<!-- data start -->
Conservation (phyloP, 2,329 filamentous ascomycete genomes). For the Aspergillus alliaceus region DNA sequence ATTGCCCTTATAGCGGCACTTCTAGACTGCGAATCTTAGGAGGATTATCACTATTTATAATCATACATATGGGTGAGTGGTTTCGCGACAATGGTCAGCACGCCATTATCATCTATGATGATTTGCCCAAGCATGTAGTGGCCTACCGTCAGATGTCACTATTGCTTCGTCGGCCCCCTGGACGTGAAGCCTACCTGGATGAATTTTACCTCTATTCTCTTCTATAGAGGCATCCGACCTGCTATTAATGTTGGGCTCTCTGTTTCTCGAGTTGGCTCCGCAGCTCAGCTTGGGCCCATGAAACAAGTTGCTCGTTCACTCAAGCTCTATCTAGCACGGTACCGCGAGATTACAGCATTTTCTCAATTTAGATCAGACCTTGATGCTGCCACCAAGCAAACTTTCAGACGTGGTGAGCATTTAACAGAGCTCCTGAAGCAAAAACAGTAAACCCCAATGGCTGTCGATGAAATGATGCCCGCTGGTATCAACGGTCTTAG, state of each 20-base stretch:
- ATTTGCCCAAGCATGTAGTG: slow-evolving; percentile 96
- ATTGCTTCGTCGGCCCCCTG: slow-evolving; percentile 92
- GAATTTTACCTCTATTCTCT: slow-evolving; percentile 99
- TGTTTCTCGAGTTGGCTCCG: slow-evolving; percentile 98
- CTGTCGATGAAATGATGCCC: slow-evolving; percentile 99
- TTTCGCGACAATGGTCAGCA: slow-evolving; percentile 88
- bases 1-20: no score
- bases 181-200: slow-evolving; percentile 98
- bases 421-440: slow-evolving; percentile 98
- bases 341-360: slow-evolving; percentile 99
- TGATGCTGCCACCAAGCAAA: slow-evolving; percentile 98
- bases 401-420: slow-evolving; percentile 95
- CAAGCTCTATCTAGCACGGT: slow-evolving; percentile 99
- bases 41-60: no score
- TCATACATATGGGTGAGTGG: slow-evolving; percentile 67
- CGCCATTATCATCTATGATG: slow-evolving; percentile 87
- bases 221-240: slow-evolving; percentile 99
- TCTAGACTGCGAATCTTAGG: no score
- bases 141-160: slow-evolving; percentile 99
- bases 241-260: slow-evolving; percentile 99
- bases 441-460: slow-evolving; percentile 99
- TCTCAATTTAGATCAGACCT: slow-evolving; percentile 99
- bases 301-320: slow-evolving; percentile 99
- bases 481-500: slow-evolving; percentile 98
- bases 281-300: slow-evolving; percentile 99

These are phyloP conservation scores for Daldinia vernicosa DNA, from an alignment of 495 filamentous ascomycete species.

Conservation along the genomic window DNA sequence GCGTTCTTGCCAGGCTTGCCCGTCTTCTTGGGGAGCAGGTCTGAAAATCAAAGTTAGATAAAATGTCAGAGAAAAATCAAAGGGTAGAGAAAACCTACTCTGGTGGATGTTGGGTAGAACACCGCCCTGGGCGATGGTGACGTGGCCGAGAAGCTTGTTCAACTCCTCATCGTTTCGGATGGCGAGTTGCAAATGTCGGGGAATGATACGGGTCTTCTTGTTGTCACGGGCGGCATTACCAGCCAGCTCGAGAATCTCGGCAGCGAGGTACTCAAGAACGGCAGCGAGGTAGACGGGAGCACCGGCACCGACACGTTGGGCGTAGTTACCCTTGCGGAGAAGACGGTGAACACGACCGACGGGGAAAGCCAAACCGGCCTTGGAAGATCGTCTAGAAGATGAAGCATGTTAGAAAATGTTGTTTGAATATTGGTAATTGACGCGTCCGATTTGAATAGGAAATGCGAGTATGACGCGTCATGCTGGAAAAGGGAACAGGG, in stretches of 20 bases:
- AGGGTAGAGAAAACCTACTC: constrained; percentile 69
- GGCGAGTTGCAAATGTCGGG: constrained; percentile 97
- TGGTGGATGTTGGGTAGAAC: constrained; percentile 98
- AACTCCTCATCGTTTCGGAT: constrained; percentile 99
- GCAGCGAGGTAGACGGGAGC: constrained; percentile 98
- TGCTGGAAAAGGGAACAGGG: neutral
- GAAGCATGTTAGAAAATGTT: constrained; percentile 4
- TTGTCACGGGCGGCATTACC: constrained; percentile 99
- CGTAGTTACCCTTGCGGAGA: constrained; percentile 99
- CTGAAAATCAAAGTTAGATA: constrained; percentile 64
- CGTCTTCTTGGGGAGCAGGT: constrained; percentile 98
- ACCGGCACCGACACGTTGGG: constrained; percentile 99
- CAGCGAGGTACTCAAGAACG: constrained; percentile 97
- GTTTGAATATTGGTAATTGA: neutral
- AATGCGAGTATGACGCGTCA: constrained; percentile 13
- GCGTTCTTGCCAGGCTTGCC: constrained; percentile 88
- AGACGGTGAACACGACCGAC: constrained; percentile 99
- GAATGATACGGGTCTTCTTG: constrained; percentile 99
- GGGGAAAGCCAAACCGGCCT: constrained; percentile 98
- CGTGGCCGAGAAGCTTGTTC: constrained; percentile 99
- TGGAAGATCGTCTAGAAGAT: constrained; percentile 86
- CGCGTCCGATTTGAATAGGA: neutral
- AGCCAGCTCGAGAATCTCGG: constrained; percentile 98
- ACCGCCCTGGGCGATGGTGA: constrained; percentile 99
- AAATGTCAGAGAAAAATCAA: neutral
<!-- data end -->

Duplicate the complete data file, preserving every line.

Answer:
Conservation (phyloP, 2,329 filamentous ascomycete genomes). For the Aspergillus alliaceus region DNA sequence ATTGCCCTTATAGCGGCACTTCTAGACTGCGAATCTTAGGAGGATTATCACTATTTATAATCATACATATGGGTGAGTGGTTTCGCGACAATGGTCAGCACGCCATTATCATCTATGATGATTTGCCCAAGCATGTAGTGGCCTACCGTCAGATGTCACTATTGCTTCGTCGGCCCCCTGGACGTGAAGCCTACCTGGATGAATTTTACCTCTATTCTCTTCTATAGAGGCATCCGACCTGCTATTAATGTTGGGCTCTCTGTTTCTCGAGTTGGCTCCGCAGCTCAGCTTGGGCCCATGAAACAAGTTGCTCGTTCACTCAAGCTCTATCTAGCACGGTACCGCGAGATTACAGCATTTTCTCAATTTAGATCAGACCTTGATGCTGCCACCAAGCAAACTTTCAGACGTGGTGAGCATTTAACAGAGCTCCTGAAGCAAAAACAGTAAACCCCAATGGCTGTCGATGAAATGATGCCCGCTGGTATCAACGGTCTTAG, state of each 20-base stretch:
- ATTTGCCCAAGCATGTAGTG: slow-evolving; percentile 96
- ATTGCTTCGTCGGCCCCCTG: slow-evolving; percentile 92
- GAATTTTACCTCTATTCTCT: slow-evolving; percentile 99
- TGTTTCTCGAGTTGGCTCCG: slow-evolving; percentile 98
- CTGTCGATGAAATGATGCCC: slow-evolving; percentile 99
- TTTCGCGACAATGGTCAGCA: slow-evolving; percentile 88
- bases 1-20: no score
- bases 181-200: slow-evolving; percentile 98
- bases 421-440: slow-evolving; percentile 98
- bases 341-360: slow-evolving; percentile 99
- TGATGCTGCCACCAAGCAAA: slow-evolving; percentile 98
- bases 401-420: slow-evolving; percentile 95
- CAAGCTCTATCTAGCACGGT: slow-evolving; percentile 99
- bases 41-60: no score
- TCATACATATGGGTGAGTGG: slow-evolving; percentile 67
- CGCCATTATCATCTATGATG: slow-evolving; percentile 87
- bases 221-240: slow-evolving; percentile 99
- TCTAGACTGCGAATCTTAGG: no score
- bases 141-160: slow-evolving; percentile 99
- bases 241-260: slow-evolving; percentile 99
- bases 441-460: slow-evolving; percentile 99
- TCTCAATTTAGATCAGACCT: slow-evolving; percentile 99
- bases 301-320: slow-evolving; percentile 99
- bases 481-500: slow-evolving; percentile 98
- bases 281-300: slow-evolving; percentile 99

These are phyloP conservation scores for Daldinia vernicosa DNA, from an alignment of 495 filamentous ascomycete species.

Conservation along the genomic window DNA sequence GCGTTCTTGCCAGGCTTGCCCGTCTTCTTGGGGAGCAGGTCTGAAAATCAAAGTTAGATAAAATGTCAGAGAAAAATCAAAGGGTAGAGAAAACCTACTCTGGTGGATGTTGGGTAGAACACCGCCCTGGGCGATGGTGACGTGGCCGAGAAGCTTGTTCAACTCCTCATCGTTTCGGATGGCGAGTTGCAAATGTCGGGGAATGATACGGGTCTTCTTGTTGTCACGGGCGGCATTACCAGCCAGCTCGAGAATCTCGGCAGCGAGGTACTCAAGAACGGCAGCGAGGTAGACGGGAGCACCGGCACCGACACGTTGGGCGTAGTTACCCTTGCGGAGAAGACGGTGAACACGACCGACGGGGAAAGCCAAACCGGCCTTGGAAGATCGTCTAGAAGATGAAGCATGTTAGAAAATGTTGTTTGAATATTGGTAATTGACGCGTCCGATTTGAATAGGAAATGCGAGTATGACGCGTCATGCTGGAAAAGGGAACAGGG, in stretches of 20 bases:
- AGGGTAGAGAAAACCTACTC: constrained; percentile 69
- GGCGAGTTGCAAATGTCGGG: constrained; percentile 97
- TGGTGGATGTTGGGTAGAAC: constrained; percentile 98
- AACTCCTCATCGTTTCGGAT: constrained; percentile 99
- GCAGCGAGGTAGACGGGAGC: constrained; percentile 98
- TGCTGGAAAAGGGAACAGGG: neutral
- GAAGCATGTTAGAAAATGTT: constrained; percentile 4
- TTGTCACGGGCGGCATTACC: constrained; percentile 99
- CGTAGTTACCCTTGCGGAGA: constrained; percentile 99
- CTGAAAATCAAAGTTAGATA: constrained; percentile 64
- CGTCTTCTTGGGGAGCAGGT: constrained; percentile 98
- ACCGGCACCGACACGTTGGG: constrained; percentile 99
- CAGCGAGGTACTCAAGAACG: constrained; percentile 97
- GTTTGAATATTGGTAATTGA: neutral
- AATGCGAGTATGACGCGTCA: constrained; percentile 13
- GCGTTCTTGCCAGGCTTGCC: constrained; percentile 88
- AGACGGTGAACACGACCGAC: constrained; percentile 99
- GAATGATACGGGTCTTCTTG: constrained; percentile 99
- GGGGAAAGCCAAACCGGCCT: constrained; percentile 98
- CGTGGCCGAGAAGCTTGTTC: constrained; percentile 99
- TGGAAGATCGTCTAGAAGAT: constrained; percentile 86
- CGCGTCCGATTTGAATAGGA: neutral
- AGCCAGCTCGAGAATCTCGG: constrained; percentile 98
- ACCGCCCTGGGCGATGGTGA: constrained; percentile 99
- AAATGTCAGAGAAAAATCAA: neutral